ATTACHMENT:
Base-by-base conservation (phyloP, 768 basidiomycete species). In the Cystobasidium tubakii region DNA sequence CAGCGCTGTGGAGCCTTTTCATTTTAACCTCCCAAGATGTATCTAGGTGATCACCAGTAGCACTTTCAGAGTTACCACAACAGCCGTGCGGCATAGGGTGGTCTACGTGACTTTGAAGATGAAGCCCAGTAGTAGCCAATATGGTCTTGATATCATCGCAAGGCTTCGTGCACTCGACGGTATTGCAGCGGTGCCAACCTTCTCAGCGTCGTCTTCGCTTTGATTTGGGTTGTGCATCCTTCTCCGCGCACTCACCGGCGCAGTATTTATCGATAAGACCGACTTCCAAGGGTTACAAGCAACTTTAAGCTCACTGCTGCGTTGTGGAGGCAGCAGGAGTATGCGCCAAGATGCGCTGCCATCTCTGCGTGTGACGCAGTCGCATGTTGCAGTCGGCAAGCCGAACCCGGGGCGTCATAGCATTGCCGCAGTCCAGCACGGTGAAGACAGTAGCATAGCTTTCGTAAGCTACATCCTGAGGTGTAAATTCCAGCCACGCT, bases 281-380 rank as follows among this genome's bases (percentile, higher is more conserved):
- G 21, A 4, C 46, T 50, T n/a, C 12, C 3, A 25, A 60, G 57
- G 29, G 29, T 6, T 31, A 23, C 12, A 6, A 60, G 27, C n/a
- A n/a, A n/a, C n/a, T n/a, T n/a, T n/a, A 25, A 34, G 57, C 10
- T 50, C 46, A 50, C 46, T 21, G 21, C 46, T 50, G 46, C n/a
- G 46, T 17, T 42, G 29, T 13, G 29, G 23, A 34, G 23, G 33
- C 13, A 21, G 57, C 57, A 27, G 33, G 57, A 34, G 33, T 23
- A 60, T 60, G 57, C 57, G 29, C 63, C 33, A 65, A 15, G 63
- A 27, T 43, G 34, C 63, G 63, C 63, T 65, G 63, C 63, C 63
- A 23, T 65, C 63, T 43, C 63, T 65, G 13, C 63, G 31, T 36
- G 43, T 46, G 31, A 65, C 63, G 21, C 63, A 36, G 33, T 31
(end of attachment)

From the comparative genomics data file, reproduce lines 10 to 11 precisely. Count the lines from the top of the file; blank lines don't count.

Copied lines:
- A 23, T 65, C 63, T 43, C 63, T 65, G 13, C 63, G 31, T 36
- G 43, T 46, G 31, A 65, C 63, G 21, C 63, A 36, G 33, T 31